Here's a sword and shield. Go hit stuff.
Dungeon Siege III will likely make you question your expectations of a fantasy action RPG, and more specifically, whether you believe a single-player lootfest is worth sixty dollars today. It's usually uncommon for me to begin a review with the price tag, since it always drops with time and I look at the design first and foremost. But I only realized that the game was primarily a single-player experience after completing the 12-hour campaign when I tried, well, the multiplayer. Consider this a fair warning.
The backstory for Dungeon Siege III doesn't go far beyond the standard fare. Thirty years ago, the 10th Legion, the knightly protectors of the kingdom of Ehb, was accused of assassinating the king and was expunged by the mobs led by Jeyne Kassyndre. As one of the last remaining sons and daughters of the Legion, it is your charge to reclaim the Legion's honor and uncover the truth behind the conspiracy. While every line of text and exposition is technically adequate, it does not stretch enough past the trappings of cliché. The timeline of events and the various peoples and monsters living in their appropriate environments - the primitive jungle, the bustling city, or the everyday township - all fit in their respective holes.
This borderline creativity extends to the dialogue and the choice of words, which you may have already gathered by the awkward spellings of Ehb and Jeyne Kassyndre. Certainly, Dungeon Siege III is not the first fantasy universe to invent unusual proper nouns, but it's disheartening when the most original parts of the story rests on the pronunciations of the dakkenweyr, Vaclav, Lescanzi, and Rukkenvahl. Conversations employ the same radial system as Mass Effect's with the player allowed to ask various questions in no specific order, but except for the humorous responses of the guardians automatons in the city, answers are rarely interesting or have any personality.
It isn't from a lack of trying, though. Each of the four protagonists - the sword-wielding Lucas, the gun-toting Katarina, the fiery archon Anjali, and the logic-minded Reinhart - all make witty comments at times and choosing the right dialogue option can help you gain influence with them. Accomplishing certain feats earns your character Deeds that award permanent stat bonuses as well. But compared to the dialogue trees and the quest branching of Dragon Age: Origins, the attempt here is at best a passing grade. Up close, NPCs look like they belong in an early PS2 title and any conversation with more than one NPC feels like you're talking to a throng of quest-giving scarecrows whose heads and bodies are held by an invisible stick in the ground. It's just a case of a game rushing to keep up with modern video game storytelling.
In its defense, Dungeon Siege III's hack-'n'-slash combat is solid and satisfying, using a cascading system that encourages players to have a balanced approach. Melee attacks build focus, which is used for special attacks that build power orbs, which is then used for empowered special attacks and healing defensive spells. It takes a while to understand how best to work the system, between the different battle stances and evasive maneuvers, but in the end it all makes sense. If you learn to be deliberate with blocking, rolling, and performing each type of attack in a cyclical fashion, not even the bosses on the hardest difficulty setting will give you too much trouble.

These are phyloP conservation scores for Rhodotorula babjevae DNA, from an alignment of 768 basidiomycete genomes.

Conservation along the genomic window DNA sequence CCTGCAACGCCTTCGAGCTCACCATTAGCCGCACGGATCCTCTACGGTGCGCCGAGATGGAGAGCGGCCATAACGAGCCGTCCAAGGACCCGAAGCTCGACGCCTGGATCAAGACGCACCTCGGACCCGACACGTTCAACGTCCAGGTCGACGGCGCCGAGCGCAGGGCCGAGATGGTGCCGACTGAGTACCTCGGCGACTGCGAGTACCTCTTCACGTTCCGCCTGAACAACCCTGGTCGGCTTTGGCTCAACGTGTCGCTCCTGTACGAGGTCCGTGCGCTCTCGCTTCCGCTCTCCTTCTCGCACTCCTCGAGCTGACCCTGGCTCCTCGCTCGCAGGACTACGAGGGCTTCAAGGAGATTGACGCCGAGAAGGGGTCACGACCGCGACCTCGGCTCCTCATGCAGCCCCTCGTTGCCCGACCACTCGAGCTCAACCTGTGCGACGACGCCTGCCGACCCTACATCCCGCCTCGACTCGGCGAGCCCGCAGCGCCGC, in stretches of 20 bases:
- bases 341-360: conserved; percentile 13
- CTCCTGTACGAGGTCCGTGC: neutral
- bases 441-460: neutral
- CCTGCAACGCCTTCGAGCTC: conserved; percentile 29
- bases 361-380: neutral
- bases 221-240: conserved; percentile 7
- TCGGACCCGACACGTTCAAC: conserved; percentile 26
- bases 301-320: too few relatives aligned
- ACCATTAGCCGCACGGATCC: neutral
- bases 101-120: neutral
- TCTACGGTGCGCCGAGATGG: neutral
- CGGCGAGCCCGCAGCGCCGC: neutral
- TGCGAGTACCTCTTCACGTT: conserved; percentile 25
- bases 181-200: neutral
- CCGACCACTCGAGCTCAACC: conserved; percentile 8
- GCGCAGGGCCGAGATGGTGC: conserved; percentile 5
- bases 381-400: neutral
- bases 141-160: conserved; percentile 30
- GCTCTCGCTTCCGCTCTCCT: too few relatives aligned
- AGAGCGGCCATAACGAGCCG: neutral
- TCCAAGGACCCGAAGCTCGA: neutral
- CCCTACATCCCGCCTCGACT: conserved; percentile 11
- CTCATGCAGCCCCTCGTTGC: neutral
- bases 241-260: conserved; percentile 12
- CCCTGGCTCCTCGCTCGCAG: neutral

Though the number of abilities and becomes slightly narrow by the time you reach about level 20 (the cap is level 30), the progression gives you enough choices that you feel invested in your character. Collecting loot does the same as well, though the statistical emphasis almost flashes headlights on attack, armor, will (for ability DPS), and stamina which gives 10 HP per point. In fact, this makes items with a high amount of stamina so much more important that it's difficult to care about any other stat; not that dying is that much of a concern, since your AI companion not only provides cover fire, but can also revive you if you're down.
To ensure your survival even further, you can have a friend take over your companion AI in local or online play, but note that your friends won't be bringing in their own character to your group. Though your friends will have some control over the weapons and ability assignment of their chosen character, the host player still has primary control and none of the weapons or experience they earn in your game carries over to their playthrough. If that's not what you expected, you're not the only one.
The incentive for multiplayer, beyond some Achievements/Trophies, is hard to place other than being a good friend. It can even be constricting since the viewing area only expands so far to accommodate more than one person and equipping new weapons and armor can take twice as long. Maybe the developers wanted to make sure that no two players would be under-leveled or over-leveled, but they could have rethought the concept of multiplayer by enforcing a matchmaking system that restricts the level gap between players. As it stands, players can't even trade or gift each other gold.
Without a robust multiplayer, Dungeon Siege III puts itself into the category of solid single-player fantasy action RPG titles, which puts it in competition with the likes of Torchlight and DeathSpank, which are both strong downloadable titles for $15. So what you're essentially paying for in the difference is the graphical polish of the environments, a satisfactory storyline, and clean craftsmanship. If that sounds like a fine deal, then Dungeon Siege III is the right dungeon crawler for you.